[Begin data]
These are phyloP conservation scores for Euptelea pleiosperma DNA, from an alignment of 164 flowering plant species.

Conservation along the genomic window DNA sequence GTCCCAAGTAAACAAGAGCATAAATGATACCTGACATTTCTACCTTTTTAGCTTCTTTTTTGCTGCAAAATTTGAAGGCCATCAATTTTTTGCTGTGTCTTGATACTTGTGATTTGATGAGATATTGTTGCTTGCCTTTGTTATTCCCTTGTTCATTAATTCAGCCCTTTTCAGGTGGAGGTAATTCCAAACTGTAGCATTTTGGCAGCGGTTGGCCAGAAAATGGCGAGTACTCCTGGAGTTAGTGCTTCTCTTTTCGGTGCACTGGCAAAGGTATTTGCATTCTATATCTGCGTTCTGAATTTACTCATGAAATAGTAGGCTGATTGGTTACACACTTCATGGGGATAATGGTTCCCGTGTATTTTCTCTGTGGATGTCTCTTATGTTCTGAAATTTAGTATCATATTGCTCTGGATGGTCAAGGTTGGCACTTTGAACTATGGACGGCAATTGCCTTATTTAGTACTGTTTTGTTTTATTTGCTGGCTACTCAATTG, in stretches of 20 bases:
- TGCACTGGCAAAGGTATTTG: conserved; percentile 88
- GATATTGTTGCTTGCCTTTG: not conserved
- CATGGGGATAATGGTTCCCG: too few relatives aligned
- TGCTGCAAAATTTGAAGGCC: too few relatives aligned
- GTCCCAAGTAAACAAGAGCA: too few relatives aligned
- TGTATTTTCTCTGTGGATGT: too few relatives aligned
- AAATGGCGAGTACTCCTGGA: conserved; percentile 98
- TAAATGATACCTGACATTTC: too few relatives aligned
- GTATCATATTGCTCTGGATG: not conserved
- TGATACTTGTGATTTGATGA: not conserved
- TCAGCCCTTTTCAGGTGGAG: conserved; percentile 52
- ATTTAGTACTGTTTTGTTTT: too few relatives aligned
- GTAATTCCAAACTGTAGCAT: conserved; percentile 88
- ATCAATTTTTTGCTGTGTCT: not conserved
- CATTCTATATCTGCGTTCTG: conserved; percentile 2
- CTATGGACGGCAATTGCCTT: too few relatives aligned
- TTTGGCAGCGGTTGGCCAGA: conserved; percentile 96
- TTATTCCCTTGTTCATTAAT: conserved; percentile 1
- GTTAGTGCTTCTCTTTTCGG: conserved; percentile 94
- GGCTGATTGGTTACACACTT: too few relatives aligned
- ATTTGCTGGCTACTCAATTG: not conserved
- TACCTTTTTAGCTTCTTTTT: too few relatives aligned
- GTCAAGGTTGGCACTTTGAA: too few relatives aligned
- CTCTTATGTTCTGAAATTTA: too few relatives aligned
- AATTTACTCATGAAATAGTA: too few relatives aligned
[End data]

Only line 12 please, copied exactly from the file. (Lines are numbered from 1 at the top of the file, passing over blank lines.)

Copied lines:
- TGATACTTGTGATTTGATGA: not conserved